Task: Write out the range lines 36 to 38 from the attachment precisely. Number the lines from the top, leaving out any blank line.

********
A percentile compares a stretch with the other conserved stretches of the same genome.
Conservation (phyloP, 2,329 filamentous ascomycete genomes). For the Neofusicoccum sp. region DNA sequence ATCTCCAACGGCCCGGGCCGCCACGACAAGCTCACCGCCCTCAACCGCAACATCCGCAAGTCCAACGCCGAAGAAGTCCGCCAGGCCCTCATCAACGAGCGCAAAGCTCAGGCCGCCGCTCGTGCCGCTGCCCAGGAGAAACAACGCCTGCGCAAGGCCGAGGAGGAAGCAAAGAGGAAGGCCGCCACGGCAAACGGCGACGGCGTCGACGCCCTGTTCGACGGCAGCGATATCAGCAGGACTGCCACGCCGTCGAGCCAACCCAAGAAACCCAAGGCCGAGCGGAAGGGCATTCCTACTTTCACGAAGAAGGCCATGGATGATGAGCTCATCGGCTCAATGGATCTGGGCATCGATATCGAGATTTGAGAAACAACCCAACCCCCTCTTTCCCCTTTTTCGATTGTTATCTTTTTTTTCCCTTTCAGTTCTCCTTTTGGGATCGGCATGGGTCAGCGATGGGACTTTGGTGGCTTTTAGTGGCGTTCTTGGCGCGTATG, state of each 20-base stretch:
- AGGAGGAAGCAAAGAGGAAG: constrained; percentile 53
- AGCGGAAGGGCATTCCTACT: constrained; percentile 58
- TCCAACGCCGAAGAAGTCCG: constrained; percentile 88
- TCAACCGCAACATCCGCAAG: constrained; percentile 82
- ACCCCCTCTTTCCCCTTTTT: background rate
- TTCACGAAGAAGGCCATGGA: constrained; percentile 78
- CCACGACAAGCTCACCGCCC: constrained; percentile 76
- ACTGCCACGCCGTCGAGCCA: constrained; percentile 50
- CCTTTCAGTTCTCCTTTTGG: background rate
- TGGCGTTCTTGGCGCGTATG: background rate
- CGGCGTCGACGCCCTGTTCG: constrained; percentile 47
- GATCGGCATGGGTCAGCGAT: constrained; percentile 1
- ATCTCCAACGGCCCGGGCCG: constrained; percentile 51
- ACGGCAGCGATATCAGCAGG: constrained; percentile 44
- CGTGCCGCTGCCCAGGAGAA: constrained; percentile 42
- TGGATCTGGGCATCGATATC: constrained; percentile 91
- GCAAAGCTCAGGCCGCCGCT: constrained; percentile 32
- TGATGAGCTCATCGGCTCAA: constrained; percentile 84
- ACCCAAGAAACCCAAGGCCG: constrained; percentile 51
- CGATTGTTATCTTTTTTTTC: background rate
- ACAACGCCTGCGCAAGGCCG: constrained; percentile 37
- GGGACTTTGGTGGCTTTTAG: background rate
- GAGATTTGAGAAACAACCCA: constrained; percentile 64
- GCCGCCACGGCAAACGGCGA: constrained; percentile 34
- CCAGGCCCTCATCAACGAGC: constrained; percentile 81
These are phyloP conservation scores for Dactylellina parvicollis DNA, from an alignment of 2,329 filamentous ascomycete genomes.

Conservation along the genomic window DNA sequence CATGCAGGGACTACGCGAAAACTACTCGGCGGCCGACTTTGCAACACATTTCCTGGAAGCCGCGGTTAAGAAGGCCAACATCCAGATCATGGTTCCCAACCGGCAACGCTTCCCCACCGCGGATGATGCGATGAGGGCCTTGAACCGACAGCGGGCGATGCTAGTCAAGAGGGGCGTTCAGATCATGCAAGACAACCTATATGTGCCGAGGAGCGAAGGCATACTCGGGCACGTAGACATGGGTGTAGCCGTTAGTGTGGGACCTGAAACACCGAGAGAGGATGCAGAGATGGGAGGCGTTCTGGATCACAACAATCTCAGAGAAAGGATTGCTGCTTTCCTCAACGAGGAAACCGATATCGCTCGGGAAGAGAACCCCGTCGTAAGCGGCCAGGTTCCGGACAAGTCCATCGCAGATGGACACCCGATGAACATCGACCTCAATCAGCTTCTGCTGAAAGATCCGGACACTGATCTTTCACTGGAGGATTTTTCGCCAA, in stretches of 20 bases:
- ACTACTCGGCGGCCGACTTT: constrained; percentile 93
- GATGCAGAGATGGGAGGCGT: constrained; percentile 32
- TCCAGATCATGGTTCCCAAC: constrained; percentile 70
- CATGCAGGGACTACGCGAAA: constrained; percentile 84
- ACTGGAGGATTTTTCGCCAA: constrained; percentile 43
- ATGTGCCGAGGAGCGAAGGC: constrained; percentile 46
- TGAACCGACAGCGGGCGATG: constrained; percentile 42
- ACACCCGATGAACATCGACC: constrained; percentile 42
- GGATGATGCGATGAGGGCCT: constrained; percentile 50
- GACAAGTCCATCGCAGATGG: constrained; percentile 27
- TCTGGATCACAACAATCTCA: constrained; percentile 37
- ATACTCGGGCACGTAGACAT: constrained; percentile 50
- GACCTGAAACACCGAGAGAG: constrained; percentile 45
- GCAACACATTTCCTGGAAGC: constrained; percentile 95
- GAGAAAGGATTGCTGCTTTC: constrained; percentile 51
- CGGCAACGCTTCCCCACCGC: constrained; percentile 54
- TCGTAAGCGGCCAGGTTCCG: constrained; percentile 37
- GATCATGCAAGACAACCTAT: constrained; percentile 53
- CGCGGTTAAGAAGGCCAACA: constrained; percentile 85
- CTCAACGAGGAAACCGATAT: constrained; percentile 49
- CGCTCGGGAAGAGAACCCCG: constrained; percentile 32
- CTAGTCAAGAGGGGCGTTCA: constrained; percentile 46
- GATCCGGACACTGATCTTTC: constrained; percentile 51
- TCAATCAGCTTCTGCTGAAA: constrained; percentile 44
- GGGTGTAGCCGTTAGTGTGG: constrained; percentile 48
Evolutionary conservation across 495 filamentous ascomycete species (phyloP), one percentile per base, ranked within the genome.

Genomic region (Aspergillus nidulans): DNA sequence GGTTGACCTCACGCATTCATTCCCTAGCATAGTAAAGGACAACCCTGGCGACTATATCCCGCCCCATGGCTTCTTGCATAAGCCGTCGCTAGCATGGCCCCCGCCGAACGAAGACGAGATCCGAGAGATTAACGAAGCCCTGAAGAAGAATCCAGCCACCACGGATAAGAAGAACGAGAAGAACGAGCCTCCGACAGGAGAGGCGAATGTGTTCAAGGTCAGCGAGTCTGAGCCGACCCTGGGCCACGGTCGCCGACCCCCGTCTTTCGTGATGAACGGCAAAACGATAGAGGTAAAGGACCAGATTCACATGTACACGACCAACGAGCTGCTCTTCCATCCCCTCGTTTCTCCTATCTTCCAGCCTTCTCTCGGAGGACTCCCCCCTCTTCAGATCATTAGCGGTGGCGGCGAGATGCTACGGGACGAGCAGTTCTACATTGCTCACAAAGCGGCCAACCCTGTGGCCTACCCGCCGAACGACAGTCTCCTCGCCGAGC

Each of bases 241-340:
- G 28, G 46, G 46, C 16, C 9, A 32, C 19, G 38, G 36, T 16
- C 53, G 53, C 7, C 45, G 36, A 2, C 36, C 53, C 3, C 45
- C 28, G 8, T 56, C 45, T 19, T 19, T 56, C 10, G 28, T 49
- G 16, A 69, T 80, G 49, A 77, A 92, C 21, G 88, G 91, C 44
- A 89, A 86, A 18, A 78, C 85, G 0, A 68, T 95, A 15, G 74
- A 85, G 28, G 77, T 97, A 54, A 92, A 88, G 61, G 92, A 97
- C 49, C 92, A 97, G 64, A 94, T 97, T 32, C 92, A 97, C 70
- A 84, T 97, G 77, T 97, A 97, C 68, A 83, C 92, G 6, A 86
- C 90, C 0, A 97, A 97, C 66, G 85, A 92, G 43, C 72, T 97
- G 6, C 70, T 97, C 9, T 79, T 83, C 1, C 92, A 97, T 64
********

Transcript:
- TGAACCGACAGCGGGCGATG: constrained; percentile 42
- ACACCCGATGAACATCGACC: constrained; percentile 42
- GGATGATGCGATGAGGGCCT: constrained; percentile 50